Corvette E-Ray banned from competition by NCCC

Cameron Neveu

The Corvette E-Ray is a hybrid, with a drivetrain that powers the front axle via an on-board battery and single electric drive motor. That has put it on the wrong side of the National Council of Corvette Clubs competition rulebook, rendering the E-Ray unwelcome at future track events organized by NCCC. The ban even extends to those who just want to spectate.

This news, reported on, highlights the quickly-evolving landscape that the push for more battery-electric and hybrid powertrain vehicles has created. The specific rule that was amended in the 2022–23 competition rulebook is in section 1.8.1 number 14, and it outlines that any vehicles that possess a “lithium-type battery pack” are to be excluded from competition.

New Corvette E-Ray hybrid battery bank
Cameron Neveu

The NCCC’s Michigan website says there are “234 Clubs, in 16 regions, both east and west of the Mississippi … comprised of approximately 17,500 members. The Council’s competition database for 2023 includes mostly low-speed autocross events, but also various types of concours, rallies, cruises, and a handful of time trials.

The second part of this amendment even goes so far as to require that if these vehicles are driven to events, they can’t park with the other Corvettes:


NCCC’s rulebook may strike some as overly cautious or even a little extreme. As points out, however, they’re not operating in a vacuum. Summit Point Motorsports Park in West Virginia recently put a “tactical pause” on hybrid and electric vehicles, “purely based on ensuring we establish an EMS response policy and procedure based on technical knowledge provided by the electric and hybrid electric vehicle industry community,” said the track’s Director of Motorsports Operations.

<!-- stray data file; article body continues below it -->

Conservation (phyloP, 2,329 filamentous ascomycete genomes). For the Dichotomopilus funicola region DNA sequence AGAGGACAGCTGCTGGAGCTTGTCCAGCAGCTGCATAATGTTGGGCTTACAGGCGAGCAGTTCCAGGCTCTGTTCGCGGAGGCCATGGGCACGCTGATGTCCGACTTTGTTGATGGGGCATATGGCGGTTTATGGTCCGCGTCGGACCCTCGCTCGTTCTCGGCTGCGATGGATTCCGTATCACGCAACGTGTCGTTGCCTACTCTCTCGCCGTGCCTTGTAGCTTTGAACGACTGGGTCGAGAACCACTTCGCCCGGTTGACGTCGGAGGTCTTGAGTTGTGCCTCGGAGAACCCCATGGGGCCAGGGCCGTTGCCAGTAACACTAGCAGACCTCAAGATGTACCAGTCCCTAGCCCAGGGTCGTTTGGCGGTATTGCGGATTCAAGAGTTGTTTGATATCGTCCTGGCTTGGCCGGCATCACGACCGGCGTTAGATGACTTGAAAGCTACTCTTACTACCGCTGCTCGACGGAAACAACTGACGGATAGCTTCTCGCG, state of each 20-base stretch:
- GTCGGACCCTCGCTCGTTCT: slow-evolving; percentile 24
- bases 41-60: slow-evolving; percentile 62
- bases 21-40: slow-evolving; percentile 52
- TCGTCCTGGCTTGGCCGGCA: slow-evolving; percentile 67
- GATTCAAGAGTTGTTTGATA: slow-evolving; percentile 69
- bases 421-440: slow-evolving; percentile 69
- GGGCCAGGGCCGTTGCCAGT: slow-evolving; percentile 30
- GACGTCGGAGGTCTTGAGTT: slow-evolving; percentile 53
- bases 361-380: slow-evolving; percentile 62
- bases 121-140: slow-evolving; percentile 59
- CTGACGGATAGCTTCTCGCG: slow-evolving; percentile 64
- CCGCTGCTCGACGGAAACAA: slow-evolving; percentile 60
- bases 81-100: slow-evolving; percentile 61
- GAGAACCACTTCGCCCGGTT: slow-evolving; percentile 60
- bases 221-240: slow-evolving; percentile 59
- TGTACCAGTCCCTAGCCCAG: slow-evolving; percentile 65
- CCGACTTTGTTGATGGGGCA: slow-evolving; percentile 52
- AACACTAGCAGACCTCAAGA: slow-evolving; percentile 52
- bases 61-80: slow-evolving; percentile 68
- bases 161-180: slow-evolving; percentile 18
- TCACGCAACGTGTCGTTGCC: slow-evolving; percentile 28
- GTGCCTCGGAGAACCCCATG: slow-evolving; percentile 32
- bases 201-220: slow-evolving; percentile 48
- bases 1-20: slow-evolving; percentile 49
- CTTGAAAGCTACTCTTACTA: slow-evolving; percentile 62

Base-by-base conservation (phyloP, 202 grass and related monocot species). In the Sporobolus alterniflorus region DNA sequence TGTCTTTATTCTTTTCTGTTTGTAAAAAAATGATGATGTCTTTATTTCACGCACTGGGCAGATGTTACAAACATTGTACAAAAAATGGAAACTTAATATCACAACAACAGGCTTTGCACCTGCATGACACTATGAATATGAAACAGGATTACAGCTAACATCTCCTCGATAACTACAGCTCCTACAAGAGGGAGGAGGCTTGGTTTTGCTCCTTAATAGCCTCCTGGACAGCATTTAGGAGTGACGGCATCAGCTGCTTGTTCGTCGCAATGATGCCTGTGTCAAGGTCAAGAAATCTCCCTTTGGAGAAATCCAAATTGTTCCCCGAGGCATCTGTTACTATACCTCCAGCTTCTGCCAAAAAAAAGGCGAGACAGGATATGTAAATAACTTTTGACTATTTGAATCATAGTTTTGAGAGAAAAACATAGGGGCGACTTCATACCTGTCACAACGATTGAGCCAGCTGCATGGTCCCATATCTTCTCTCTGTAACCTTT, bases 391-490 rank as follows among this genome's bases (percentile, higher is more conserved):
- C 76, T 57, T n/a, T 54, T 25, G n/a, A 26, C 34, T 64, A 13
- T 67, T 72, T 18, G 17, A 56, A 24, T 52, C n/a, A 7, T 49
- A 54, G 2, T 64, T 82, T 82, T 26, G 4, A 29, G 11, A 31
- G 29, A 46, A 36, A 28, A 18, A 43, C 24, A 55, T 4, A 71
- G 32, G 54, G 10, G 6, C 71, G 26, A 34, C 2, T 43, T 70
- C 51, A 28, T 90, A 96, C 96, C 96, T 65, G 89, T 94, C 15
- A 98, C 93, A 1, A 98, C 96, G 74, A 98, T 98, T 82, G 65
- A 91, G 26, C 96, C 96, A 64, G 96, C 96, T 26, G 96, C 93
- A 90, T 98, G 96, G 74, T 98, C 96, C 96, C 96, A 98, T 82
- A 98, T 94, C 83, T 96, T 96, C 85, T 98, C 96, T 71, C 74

New Corvette E-Ray hybrid engine top
Cameron Neveu

Many Corvette owners are also keenly aware of Chevrolet’s recent recall efforts regarding Bolt EV fires. Like the Bolt, the E-Ray uses lithium-ion pouch-type batteries sourced from LG Chem. Two years ago the National Transportation Safety Board released a statement regarding the risk posed to first responders handling an incident involving high-voltage lithium-ion batteries. The statement outlined not only the shock risk but also the thermal runaway potential that can lead to re-ignition of what was thought to be a controlled or extinguished fire.

New Corvette E-Ray hybrid action front three quarter tire smoke
Cameron Neveu